Invasive Lineages of AMR Salmonella, Trojan Horses in Africa

  • Van Puyvelde, Sandra (PI)
  • Deborggraeve, Stijn (Promotor)
  • Jacobs, Jan (Copromotor)
  • Dougan, Gordon (PI)
  • Stas, Martha (Administrator)

Project Details


In sub-Saharan Africa (SSA), the Salmonella bacterium is the dominant cause of severe bloodstream infections, resulting in a major health burden. Strikingly, not Salmonella Typhi, well described to cause typhoid fever, is responsible for the high rates of bloodstream infections, but Salmonella serovars Enteritidis and Typhimurium are leading the rankings. These serovars are well described in high-income countries as causes of milder gastroenteritis, but recent lineages in SSA have evolved to cause severe infections in humans. Meanwhile, these new lineages are showing alarming levels of antimicrobial resistance (AMR). In 2017, WHO has prioritized Salmonella as one of the bacteria for which urgently new antibiotics are needed.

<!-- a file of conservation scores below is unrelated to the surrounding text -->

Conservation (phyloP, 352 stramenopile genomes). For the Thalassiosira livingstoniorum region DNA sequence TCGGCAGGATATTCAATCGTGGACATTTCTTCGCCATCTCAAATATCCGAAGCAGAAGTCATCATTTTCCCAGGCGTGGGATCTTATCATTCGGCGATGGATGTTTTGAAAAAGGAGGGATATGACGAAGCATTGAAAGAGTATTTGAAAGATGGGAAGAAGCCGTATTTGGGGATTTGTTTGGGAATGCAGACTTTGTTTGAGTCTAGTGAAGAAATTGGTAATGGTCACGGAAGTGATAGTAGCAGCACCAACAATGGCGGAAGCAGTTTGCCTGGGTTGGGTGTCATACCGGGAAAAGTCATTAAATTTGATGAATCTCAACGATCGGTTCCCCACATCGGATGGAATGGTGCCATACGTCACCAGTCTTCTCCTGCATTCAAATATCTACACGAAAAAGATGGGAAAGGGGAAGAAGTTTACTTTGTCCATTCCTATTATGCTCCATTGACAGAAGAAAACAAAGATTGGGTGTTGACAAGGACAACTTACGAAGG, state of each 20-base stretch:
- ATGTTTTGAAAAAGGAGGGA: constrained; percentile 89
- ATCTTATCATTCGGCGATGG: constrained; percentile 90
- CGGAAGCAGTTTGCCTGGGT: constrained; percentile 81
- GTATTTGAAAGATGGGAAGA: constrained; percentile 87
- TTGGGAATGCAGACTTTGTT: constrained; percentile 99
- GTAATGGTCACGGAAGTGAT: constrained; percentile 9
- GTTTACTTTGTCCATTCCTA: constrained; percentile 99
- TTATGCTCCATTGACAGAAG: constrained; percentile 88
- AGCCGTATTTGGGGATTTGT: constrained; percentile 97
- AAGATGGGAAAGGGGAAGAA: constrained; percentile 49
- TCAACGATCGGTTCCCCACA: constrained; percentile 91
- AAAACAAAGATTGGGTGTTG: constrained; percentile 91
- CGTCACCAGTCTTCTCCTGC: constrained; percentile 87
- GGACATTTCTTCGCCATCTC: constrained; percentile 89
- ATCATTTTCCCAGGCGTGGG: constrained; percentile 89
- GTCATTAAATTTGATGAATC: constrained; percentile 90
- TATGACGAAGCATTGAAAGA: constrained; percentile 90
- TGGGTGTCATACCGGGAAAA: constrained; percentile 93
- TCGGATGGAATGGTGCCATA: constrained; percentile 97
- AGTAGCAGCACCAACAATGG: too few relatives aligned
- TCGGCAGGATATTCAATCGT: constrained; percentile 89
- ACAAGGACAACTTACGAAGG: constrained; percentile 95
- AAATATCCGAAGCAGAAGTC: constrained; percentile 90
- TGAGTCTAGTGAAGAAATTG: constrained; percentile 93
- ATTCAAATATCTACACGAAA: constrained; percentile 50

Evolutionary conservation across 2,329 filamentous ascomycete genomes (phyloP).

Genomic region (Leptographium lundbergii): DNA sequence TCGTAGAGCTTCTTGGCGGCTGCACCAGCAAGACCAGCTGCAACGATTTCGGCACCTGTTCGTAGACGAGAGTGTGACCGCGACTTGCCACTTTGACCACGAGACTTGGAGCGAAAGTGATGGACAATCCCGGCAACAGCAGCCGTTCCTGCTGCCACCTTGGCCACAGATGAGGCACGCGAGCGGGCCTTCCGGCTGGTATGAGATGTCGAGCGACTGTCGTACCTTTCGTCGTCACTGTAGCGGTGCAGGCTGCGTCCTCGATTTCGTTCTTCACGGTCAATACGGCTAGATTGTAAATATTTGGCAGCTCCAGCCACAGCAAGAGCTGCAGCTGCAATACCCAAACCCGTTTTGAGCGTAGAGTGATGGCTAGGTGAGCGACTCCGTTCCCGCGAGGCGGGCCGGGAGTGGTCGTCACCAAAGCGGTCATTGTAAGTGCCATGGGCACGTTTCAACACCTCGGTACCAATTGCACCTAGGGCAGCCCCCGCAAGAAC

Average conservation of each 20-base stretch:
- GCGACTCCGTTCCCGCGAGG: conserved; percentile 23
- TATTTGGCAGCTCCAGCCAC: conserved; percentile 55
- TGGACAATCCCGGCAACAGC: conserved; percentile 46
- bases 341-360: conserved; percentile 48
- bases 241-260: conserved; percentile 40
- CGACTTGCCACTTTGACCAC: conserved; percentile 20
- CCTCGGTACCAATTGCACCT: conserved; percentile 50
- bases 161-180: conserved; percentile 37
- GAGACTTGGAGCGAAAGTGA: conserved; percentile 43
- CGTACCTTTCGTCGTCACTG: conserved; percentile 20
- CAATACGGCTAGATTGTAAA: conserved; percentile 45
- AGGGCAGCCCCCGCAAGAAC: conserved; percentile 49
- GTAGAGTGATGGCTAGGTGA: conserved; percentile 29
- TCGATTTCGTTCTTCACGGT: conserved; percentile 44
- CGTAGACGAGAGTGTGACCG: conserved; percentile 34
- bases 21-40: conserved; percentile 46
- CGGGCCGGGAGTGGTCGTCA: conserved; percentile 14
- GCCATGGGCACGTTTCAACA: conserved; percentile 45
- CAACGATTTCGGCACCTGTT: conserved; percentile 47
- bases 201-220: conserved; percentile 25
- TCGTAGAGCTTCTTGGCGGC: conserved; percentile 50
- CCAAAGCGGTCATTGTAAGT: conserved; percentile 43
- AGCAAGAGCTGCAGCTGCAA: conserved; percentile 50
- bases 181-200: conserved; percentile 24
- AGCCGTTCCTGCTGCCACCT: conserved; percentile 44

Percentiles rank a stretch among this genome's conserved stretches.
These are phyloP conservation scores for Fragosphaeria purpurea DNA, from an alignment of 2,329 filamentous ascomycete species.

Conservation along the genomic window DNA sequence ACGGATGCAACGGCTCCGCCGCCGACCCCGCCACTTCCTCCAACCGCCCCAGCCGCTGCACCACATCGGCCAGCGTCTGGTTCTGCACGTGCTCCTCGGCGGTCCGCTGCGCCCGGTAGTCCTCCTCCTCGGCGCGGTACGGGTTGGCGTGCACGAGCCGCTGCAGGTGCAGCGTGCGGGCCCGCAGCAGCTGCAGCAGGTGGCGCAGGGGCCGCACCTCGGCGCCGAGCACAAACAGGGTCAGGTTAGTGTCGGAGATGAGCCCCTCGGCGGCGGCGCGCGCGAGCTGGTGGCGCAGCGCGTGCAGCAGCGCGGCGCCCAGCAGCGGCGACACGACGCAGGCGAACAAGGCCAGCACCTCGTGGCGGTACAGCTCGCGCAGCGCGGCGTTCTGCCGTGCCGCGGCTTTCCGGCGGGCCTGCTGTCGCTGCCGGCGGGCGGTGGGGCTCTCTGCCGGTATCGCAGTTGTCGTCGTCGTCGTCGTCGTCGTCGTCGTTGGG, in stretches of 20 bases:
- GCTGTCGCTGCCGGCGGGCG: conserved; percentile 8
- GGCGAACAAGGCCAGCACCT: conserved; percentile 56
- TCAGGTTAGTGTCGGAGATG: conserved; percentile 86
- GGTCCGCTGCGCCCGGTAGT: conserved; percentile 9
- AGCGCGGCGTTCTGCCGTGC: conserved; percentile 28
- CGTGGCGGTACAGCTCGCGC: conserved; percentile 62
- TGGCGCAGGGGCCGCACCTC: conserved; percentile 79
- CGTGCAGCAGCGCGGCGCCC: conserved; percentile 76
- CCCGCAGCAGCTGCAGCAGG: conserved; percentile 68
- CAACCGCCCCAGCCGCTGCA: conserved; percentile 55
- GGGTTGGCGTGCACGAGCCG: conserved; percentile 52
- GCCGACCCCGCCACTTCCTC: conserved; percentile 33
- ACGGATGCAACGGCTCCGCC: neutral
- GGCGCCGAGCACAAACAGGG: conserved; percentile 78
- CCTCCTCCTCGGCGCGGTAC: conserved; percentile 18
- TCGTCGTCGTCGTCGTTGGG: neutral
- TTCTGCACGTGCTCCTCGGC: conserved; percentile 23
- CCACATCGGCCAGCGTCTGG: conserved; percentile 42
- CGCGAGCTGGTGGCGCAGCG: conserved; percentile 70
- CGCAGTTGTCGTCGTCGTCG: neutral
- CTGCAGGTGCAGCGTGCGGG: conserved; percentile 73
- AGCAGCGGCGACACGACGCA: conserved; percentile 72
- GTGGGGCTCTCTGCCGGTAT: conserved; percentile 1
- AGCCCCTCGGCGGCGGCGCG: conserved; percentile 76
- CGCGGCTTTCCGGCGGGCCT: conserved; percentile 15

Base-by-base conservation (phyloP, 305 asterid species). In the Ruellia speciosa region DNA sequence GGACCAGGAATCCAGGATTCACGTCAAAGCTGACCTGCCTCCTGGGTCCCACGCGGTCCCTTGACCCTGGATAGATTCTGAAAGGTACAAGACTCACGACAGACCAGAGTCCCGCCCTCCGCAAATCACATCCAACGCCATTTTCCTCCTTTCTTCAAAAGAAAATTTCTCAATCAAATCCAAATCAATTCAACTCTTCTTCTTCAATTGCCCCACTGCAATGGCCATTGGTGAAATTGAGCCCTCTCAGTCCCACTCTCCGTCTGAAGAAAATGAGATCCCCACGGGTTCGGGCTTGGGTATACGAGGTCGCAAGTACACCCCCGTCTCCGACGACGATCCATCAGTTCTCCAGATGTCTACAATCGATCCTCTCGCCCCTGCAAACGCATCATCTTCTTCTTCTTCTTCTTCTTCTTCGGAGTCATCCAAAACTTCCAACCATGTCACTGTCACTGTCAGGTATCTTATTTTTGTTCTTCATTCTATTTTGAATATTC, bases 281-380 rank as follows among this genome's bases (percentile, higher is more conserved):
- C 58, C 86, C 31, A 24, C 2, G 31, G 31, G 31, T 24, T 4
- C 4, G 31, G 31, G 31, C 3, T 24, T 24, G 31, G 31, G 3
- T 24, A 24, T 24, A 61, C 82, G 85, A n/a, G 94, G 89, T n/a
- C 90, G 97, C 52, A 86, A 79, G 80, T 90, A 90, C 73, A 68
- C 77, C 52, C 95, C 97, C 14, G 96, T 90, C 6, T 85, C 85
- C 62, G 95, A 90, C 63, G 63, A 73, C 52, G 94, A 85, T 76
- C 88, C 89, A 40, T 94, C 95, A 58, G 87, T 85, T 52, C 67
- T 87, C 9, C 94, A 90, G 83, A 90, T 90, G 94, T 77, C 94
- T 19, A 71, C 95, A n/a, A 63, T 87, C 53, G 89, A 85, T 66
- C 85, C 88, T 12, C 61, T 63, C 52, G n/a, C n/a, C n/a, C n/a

Invasive Salmonella in Africa is thus evolving to become an efficient killer: it is causing a more severe disease, while treatment is being jeopardized by increased AMR. We hypothesize that invasive Salmonella in SSA is evolving towards a simpler, reduced cell surface, which might possibly give an opportunity to hide from immunological and antimicrobial responses. No other studies have addressed this topic yet, although the impact would be major, from a biological/evolutionary up to an applied/clinical perspective (vaccine and diagnostics development, AMR).
This PPP project will yield pilot data allowing PI Dr. Sandra Van Puyvelde to apply for competitive national and European funding to further establish this research line, i.e. a Marie Skłodowska-Curie fellowship and/or FWO postdoctoral fellowship in preparation for an ERC Starting Grant and/or a Sir Henry Dale Fellowship.
Effective start/end date1/10/1831/12/19


  • Institute of Tropical Medicine Antwerp: €49,334.60